Dr. SADIA KHANUM
Autism spectrum disorder (ASD) manifests in early childhood and is characterized by qualitative abnormalities in social interactions, markedly aberrant communication skills, and restricted repetitive behaviors, interests, and activities. ASD is the fastest growing developmental disability. Autism is known as a “spectrum” disorder because there is wide variation in the type and severity of symptoms people experience. ASD occurs in all ethnic, racial, and economic groups. Although ASD can be a lifelong disorder, treatments and services can improve a person’s symptoms and ability to function.
About 1 in 100 children in India under age 10 has autism, and nearly 1 in 8 has at least one neurodevelopment condition. The estimate for neurodevelopment conditions is about 10 times higher than the 1.3 percent reported in India’s 2011 census.
Raising a child with an autism spectrum disorder (ASD) can be an overwhelming experience for parents and families. The pervasive and severe deficits often present in children with ASD are associated with a plethora of difficulties in caregivers, including decreased parenting efficacy, increased parenting stress, and an increase in mental and physical health problems compared with parents of both typically developing children and children with other developmental disorders.
In addition to significant financial strain and time pressures, high rates of divorce and lower overall family well-being highlight the burden that having a child with an ASD can place on families, with all of these parents have low quality of life.
These parent and family effects reciprocally and negatively impact the diagnosed child and can even serve to diminish the positive effects of intervention. However, most interventions for ASD are evaluated only in terms of child outcomes, ignoring parent and family factors that may have an influence on both the immediate and long-term effects of therapy.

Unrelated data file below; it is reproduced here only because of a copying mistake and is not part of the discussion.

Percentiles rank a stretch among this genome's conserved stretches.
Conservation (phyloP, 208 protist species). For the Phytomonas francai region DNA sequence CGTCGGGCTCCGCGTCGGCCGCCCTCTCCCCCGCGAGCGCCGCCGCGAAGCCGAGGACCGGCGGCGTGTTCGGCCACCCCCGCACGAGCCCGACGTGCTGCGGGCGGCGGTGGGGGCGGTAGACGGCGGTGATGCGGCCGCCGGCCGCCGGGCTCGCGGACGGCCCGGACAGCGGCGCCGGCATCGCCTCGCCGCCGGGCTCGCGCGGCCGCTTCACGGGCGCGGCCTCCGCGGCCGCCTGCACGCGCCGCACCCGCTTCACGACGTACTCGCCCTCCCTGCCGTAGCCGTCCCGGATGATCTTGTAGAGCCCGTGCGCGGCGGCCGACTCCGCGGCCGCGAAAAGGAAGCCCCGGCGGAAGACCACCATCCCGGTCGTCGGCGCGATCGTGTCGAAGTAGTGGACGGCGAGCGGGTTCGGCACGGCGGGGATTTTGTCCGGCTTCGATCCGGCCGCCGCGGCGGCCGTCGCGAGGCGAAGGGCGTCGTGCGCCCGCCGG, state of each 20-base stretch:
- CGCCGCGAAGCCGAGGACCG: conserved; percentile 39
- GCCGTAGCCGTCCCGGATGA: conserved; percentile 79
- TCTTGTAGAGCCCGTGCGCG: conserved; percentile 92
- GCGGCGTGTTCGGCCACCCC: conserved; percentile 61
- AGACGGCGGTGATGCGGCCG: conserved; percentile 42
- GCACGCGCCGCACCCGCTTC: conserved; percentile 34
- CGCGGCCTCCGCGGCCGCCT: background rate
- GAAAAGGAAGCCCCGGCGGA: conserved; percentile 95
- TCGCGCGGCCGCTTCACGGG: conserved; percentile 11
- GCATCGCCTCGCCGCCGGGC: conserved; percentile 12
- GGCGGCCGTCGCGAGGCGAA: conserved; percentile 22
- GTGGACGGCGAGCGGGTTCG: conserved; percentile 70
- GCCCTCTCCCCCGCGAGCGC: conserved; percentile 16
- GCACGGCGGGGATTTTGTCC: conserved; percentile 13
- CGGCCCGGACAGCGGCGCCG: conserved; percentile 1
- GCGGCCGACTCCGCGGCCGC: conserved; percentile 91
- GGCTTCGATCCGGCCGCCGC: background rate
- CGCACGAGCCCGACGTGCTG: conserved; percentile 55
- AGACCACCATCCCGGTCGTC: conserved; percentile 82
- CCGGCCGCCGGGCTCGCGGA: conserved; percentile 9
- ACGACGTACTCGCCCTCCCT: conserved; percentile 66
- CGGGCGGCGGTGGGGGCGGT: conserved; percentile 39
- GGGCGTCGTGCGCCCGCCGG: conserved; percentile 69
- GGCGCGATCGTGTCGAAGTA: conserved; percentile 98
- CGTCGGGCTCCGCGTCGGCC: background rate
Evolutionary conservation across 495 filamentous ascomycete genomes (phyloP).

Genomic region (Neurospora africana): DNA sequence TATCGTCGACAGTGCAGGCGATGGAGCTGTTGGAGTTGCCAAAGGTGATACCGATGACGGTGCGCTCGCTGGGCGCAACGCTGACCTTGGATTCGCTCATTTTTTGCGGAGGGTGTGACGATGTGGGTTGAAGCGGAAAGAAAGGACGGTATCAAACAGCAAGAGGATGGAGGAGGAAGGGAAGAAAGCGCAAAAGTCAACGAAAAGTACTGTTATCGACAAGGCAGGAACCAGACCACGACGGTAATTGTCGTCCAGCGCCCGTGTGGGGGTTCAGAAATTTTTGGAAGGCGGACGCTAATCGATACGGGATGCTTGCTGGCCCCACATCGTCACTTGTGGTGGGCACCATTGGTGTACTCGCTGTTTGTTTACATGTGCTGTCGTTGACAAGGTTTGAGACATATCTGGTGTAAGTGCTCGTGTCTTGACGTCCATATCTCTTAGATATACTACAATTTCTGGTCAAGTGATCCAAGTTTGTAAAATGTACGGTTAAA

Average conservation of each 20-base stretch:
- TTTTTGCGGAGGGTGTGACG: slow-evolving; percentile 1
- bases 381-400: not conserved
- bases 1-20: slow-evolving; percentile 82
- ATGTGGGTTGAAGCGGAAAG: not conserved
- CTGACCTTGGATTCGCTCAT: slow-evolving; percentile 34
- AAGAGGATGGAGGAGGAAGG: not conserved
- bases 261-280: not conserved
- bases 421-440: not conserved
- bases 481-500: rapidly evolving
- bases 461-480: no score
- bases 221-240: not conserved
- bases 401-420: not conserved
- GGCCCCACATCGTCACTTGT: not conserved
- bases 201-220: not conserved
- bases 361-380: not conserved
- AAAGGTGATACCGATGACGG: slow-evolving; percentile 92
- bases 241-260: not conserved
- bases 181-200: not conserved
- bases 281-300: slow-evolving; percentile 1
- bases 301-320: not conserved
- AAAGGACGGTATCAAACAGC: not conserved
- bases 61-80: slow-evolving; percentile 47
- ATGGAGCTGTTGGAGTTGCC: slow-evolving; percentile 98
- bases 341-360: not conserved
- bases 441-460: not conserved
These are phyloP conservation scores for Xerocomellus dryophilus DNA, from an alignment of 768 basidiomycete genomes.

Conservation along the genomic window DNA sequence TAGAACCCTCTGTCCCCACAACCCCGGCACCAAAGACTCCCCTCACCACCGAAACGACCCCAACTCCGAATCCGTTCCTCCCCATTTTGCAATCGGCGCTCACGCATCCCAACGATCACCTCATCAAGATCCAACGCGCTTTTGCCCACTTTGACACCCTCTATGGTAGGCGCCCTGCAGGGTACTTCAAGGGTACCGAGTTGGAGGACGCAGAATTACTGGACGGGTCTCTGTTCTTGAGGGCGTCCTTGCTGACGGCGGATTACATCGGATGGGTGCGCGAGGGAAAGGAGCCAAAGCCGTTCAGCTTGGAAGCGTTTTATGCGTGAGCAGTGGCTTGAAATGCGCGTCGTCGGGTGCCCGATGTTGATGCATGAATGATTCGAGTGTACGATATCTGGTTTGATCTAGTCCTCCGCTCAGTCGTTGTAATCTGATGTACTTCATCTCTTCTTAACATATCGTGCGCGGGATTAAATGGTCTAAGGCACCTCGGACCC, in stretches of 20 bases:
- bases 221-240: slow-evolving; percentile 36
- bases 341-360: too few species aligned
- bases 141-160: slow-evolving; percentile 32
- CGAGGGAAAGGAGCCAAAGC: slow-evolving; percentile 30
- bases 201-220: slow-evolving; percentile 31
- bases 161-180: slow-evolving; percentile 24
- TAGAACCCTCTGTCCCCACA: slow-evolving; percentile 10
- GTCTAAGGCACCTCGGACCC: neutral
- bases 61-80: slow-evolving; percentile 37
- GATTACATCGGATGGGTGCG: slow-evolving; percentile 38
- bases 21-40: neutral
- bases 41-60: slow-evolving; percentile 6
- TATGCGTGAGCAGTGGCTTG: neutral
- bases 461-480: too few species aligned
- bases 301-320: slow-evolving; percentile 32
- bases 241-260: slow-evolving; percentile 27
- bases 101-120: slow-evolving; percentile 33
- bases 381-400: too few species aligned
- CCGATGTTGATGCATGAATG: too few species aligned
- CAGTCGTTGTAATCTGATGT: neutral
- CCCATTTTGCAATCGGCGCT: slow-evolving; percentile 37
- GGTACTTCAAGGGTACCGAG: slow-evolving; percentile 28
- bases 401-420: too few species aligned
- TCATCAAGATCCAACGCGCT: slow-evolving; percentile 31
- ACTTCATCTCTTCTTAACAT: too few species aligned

It cannot be assumed that even significant improvements in the diagnosed child will ameliorate the parent and family distress already present, especially as the time and expense of intervention can add further family disruption. Thus, a new model of intervention as a parent training is a unique approach that is accessible and one of the most promising methods for promoting long-term behavioral improvements in children with ASD and helps parents to cope up with daily challenges.
Backed by decades of research, parent training are psycho-therapeutic techniques in which occupational therapist teach parents effective parenting skills and behaviors, so that parents are the main drivers of change for their children.
Occupational therapist can guide parents or caregivers for home based intervention techniques by maintaining parental engagement throughout treatment and can empower them with the knowledge through different modes of training for their child issues so parent can understand their child in better ways. Third, occupational therapist can help Parents in Improving Stress-Coping Capability and to deal with Anxiety, and Depression. With Parental training caregivers can go a long way towards helping their children. Learning will make daily home life easier for parents and child with ASD.
(The Author is Peadiatric Occupational Therapist, Consultant, Vimhans Hospital)